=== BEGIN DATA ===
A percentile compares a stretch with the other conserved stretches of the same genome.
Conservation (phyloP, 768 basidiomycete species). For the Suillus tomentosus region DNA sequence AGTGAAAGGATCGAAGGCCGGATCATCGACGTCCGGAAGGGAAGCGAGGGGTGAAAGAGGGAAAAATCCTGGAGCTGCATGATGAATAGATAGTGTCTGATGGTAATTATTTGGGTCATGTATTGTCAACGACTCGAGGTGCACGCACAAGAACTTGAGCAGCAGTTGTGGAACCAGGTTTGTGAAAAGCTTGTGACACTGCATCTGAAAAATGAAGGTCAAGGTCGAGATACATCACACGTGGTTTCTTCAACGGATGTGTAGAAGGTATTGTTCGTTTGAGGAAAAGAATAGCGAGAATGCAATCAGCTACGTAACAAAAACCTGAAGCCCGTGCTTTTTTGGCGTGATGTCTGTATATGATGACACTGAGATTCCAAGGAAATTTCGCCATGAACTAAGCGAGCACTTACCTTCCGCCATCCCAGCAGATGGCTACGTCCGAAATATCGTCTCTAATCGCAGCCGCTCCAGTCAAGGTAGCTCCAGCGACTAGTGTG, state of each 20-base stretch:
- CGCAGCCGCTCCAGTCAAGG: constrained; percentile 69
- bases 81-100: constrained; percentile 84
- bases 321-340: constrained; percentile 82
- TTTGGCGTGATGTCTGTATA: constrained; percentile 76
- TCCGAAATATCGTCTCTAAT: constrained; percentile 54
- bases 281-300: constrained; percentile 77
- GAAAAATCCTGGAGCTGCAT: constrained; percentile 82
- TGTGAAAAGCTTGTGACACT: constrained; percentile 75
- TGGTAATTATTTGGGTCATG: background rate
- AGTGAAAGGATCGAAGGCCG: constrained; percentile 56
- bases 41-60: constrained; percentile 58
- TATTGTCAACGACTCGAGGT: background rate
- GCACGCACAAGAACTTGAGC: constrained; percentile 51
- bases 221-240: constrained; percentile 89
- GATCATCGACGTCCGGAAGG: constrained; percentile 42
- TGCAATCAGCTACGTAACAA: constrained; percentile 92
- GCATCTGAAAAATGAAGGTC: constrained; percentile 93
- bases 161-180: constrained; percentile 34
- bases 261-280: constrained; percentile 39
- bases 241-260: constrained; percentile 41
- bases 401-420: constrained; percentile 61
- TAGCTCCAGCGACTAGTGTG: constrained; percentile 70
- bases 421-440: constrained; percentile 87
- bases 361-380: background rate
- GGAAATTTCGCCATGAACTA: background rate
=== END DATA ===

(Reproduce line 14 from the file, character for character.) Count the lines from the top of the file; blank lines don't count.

- TATTGTCAACGACTCGAGGT: background rate